We live in a society permanently obsesed with the idea of youth. Therefore, it is not surprising to find supposedly miraculous potions, ointments and elixirs that offer precisely that. But the idea of permanent youth is not a new idea, it comes from way back, as does the notion that young blood would help rejuvenate those chosen by the powers-to-be. But how much truth is there in those legends of old?
The answer is provided by science, as could not be otherwise. Very recently, in a short article in Nature, Justin Rebo and colleagues dismantled this notion while proving that the opposite is also true. Meaning? That even though drinking or getting a transfusion with young blood won’t help you get rid of your wrinkles, old blood could have undesirable effects on adult neurogenesis, among others.
But let’s get into the details of the research, shall we?
The authors of this article took 4 pairs of mice old/young and developed a system to ensure reciprocal blood transfusion. In parallel, as controls they had 4 pairs of youg/young and 4 more of old/old mice that also exchanged blood to make sure that whatever changes they uncovered were due to the young/old combination and nothing else. Then they assessed several parameters both in the old animals receiving young blood and in the younger getting the aged blood.
In summary, they found that while young blood produces a fast improvement on hepatic and muscle health, it has no effect on adult neurogenesis in the hippocampus. The authors think that a plausible reason for this improvement lies in the dilution of old blood produced with the young one, and with it, the dilution of potentially toxic factors contained in the old blood. The evidence supporting the existence of deleterious/toxic factors in old blood is supported by the fact that in the converse scenario, when a young animal received old blood, this had a strong, fast and lasting effect on neurogenesis, which was strongly impaired after this transfusion. When looking into the molecular mechanisms, the authors reported a rapid increase in beta-2 microglobulin (B2M) in young tissues by old blood, an increase that wasn’t due to high circulating levels of B2M in the old blood but to other unknown mechanisms, possibly by inflammation. Other possible suspects for the toxic effects of old blood are TGF-beta1 (tumour growth factor), diminishing oxytocin levels…However, to discriminate who are the culprits, more research is needed.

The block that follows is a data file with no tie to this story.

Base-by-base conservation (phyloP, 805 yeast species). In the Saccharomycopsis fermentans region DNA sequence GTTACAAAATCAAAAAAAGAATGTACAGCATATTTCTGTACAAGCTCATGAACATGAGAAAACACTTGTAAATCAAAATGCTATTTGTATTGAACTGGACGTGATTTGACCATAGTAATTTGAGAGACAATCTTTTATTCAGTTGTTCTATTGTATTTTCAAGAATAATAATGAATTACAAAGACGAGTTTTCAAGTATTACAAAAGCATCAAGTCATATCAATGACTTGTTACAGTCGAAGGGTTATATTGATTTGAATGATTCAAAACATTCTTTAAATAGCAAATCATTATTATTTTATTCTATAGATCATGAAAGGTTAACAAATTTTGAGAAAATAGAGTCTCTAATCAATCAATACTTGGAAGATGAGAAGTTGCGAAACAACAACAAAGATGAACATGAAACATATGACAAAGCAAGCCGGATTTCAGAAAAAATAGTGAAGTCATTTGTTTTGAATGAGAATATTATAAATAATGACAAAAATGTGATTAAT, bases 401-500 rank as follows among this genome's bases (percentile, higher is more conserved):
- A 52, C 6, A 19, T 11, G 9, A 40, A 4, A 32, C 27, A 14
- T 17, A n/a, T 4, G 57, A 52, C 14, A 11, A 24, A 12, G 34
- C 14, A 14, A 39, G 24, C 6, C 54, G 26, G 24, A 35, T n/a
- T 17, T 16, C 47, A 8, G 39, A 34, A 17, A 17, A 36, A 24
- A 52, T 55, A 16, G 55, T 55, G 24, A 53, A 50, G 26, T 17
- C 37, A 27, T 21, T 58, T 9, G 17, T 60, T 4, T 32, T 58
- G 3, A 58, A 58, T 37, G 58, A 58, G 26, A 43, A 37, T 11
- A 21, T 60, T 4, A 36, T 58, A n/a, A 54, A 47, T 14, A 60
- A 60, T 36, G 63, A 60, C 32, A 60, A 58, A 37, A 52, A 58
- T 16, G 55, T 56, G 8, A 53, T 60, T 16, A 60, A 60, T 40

So, I am sorry to tell all of you potential vampires that your efforts would not really be worth it. You will not live eternally from taking someone else’s blood, worse still, you could even age faster if you choose the wrong candidate*.
Rebo, J. et al. A single heterochronic blood exchange reveals rapid inhibition of multiple tissues by old blood. Nat. Commun. 7, 13363 doi: 10.1038/ncomms13363 (2016).
Conboy, I. M., Conboy, M. J. & Rebo, J. Systemic problems: a perspective on stem cell aging and rejuvenation. Aging 7, 754–765 (2015).
Villeda, S. A. et al. The ageing systemic milieu negatively regulates neurogenesis and cognitive function. Nature 477, 90–94 (2011).
*I guess it’s quite obvious but it is better if we clear the concepts for once. That sentence is a joke, and fact just cannot be extrapolated from a single piece of scientific work in rodents. But just in any case, don’t go around drinking blood 😛